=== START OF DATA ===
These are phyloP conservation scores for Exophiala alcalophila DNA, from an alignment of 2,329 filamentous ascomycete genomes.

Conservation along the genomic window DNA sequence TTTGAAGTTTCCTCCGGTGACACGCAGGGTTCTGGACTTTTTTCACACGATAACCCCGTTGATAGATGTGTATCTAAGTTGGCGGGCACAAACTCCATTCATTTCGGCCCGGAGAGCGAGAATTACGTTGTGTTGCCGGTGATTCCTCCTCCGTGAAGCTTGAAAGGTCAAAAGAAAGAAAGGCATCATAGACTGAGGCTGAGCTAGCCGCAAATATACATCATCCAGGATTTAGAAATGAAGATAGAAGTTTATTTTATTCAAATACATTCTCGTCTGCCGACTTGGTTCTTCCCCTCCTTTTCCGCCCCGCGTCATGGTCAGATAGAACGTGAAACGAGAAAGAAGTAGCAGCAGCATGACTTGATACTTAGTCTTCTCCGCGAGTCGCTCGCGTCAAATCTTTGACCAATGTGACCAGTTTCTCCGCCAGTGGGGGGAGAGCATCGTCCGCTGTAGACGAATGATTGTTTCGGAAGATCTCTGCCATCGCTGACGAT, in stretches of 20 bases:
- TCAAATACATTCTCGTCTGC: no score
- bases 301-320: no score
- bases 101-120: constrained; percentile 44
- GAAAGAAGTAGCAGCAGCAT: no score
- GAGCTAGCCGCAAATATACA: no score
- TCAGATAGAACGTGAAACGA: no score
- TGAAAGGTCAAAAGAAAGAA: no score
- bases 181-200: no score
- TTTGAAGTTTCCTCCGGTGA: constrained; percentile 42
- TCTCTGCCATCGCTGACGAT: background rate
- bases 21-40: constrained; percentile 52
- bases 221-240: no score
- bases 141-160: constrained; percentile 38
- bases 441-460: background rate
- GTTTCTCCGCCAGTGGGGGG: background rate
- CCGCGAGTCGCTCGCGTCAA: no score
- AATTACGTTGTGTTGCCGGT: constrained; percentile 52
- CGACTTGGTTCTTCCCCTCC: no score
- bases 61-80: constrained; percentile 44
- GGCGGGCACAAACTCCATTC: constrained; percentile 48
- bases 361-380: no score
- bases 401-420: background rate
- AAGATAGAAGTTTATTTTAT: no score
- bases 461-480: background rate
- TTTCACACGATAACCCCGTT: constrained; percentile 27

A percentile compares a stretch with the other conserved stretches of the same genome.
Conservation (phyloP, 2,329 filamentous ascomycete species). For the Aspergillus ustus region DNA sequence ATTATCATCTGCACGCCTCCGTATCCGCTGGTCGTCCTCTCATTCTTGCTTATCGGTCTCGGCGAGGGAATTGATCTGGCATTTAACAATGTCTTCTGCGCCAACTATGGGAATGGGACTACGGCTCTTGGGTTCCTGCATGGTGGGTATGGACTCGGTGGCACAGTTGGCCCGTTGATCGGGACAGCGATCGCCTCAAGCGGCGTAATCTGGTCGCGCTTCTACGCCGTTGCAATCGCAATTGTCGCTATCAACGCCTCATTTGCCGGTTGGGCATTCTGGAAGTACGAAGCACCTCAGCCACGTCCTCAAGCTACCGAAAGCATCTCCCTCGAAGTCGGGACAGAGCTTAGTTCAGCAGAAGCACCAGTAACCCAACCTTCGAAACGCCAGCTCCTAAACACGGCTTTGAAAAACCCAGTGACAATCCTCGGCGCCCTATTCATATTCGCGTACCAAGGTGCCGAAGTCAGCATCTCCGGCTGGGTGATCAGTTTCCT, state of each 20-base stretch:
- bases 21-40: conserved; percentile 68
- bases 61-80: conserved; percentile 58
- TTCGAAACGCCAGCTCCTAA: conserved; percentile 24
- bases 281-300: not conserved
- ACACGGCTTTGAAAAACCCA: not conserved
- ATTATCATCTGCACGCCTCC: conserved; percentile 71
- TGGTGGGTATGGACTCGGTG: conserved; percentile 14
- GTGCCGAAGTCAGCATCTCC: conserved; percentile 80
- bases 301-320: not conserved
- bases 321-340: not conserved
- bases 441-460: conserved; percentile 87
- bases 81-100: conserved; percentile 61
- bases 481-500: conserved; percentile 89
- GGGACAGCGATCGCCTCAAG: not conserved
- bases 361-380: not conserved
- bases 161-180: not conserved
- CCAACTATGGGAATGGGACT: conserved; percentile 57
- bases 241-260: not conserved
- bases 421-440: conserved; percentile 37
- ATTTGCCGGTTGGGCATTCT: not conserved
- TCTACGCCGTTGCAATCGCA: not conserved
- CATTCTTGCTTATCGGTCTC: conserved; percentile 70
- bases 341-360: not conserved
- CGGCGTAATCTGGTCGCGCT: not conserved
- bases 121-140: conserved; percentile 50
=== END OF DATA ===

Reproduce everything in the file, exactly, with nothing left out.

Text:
These are phyloP conservation scores for Exophiala alcalophila DNA, from an alignment of 2,329 filamentous ascomycete genomes.

Conservation along the genomic window DNA sequence TTTGAAGTTTCCTCCGGTGACACGCAGGGTTCTGGACTTTTTTCACACGATAACCCCGTTGATAGATGTGTATCTAAGTTGGCGGGCACAAACTCCATTCATTTCGGCCCGGAGAGCGAGAATTACGTTGTGTTGCCGGTGATTCCTCCTCCGTGAAGCTTGAAAGGTCAAAAGAAAGAAAGGCATCATAGACTGAGGCTGAGCTAGCCGCAAATATACATCATCCAGGATTTAGAAATGAAGATAGAAGTTTATTTTATTCAAATACATTCTCGTCTGCCGACTTGGTTCTTCCCCTCCTTTTCCGCCCCGCGTCATGGTCAGATAGAACGTGAAACGAGAAAGAAGTAGCAGCAGCATGACTTGATACTTAGTCTTCTCCGCGAGTCGCTCGCGTCAAATCTTTGACCAATGTGACCAGTTTCTCCGCCAGTGGGGGGAGAGCATCGTCCGCTGTAGACGAATGATTGTTTCGGAAGATCTCTGCCATCGCTGACGAT, in stretches of 20 bases:
- TCAAATACATTCTCGTCTGC: no score
- bases 301-320: no score
- bases 101-120: constrained; percentile 44
- GAAAGAAGTAGCAGCAGCAT: no score
- GAGCTAGCCGCAAATATACA: no score
- TCAGATAGAACGTGAAACGA: no score
- TGAAAGGTCAAAAGAAAGAA: no score
- bases 181-200: no score
- TTTGAAGTTTCCTCCGGTGA: constrained; percentile 42
- TCTCTGCCATCGCTGACGAT: background rate
- bases 21-40: constrained; percentile 52
- bases 221-240: no score
- bases 141-160: constrained; percentile 38
- bases 441-460: background rate
- GTTTCTCCGCCAGTGGGGGG: background rate
- CCGCGAGTCGCTCGCGTCAA: no score
- AATTACGTTGTGTTGCCGGT: constrained; percentile 52
- CGACTTGGTTCTTCCCCTCC: no score
- bases 61-80: constrained; percentile 44
- GGCGGGCACAAACTCCATTC: constrained; percentile 48
- bases 361-380: no score
- bases 401-420: background rate
- AAGATAGAAGTTTATTTTAT: no score
- bases 461-480: background rate
- TTTCACACGATAACCCCGTT: constrained; percentile 27

A percentile compares a stretch with the other conserved stretches of the same genome.
Conservation (phyloP, 2,329 filamentous ascomycete species). For the Aspergillus ustus region DNA sequence ATTATCATCTGCACGCCTCCGTATCCGCTGGTCGTCCTCTCATTCTTGCTTATCGGTCTCGGCGAGGGAATTGATCTGGCATTTAACAATGTCTTCTGCGCCAACTATGGGAATGGGACTACGGCTCTTGGGTTCCTGCATGGTGGGTATGGACTCGGTGGCACAGTTGGCCCGTTGATCGGGACAGCGATCGCCTCAAGCGGCGTAATCTGGTCGCGCTTCTACGCCGTTGCAATCGCAATTGTCGCTATCAACGCCTCATTTGCCGGTTGGGCATTCTGGAAGTACGAAGCACCTCAGCCACGTCCTCAAGCTACCGAAAGCATCTCCCTCGAAGTCGGGACAGAGCTTAGTTCAGCAGAAGCACCAGTAACCCAACCTTCGAAACGCCAGCTCCTAAACACGGCTTTGAAAAACCCAGTGACAATCCTCGGCGCCCTATTCATATTCGCGTACCAAGGTGCCGAAGTCAGCATCTCCGGCTGGGTGATCAGTTTCCT, state of each 20-base stretch:
- bases 21-40: conserved; percentile 68
- bases 61-80: conserved; percentile 58
- TTCGAAACGCCAGCTCCTAA: conserved; percentile 24
- bases 281-300: not conserved
- ACACGGCTTTGAAAAACCCA: not conserved
- ATTATCATCTGCACGCCTCC: conserved; percentile 71
- TGGTGGGTATGGACTCGGTG: conserved; percentile 14
- GTGCCGAAGTCAGCATCTCC: conserved; percentile 80
- bases 301-320: not conserved
- bases 321-340: not conserved
- bases 441-460: conserved; percentile 87
- bases 81-100: conserved; percentile 61
- bases 481-500: conserved; percentile 89
- GGGACAGCGATCGCCTCAAG: not conserved
- bases 361-380: not conserved
- bases 161-180: not conserved
- CCAACTATGGGAATGGGACT: conserved; percentile 57
- bases 241-260: not conserved
- bases 421-440: conserved; percentile 37
- ATTTGCCGGTTGGGCATTCT: not conserved
- TCTACGCCGTTGCAATCGCA: not conserved
- CATTCTTGCTTATCGGTCTC: conserved; percentile 70
- bases 341-360: not conserved
- CGGCGTAATCTGGTCGCGCT: not conserved
- bases 121-140: conserved; percentile 50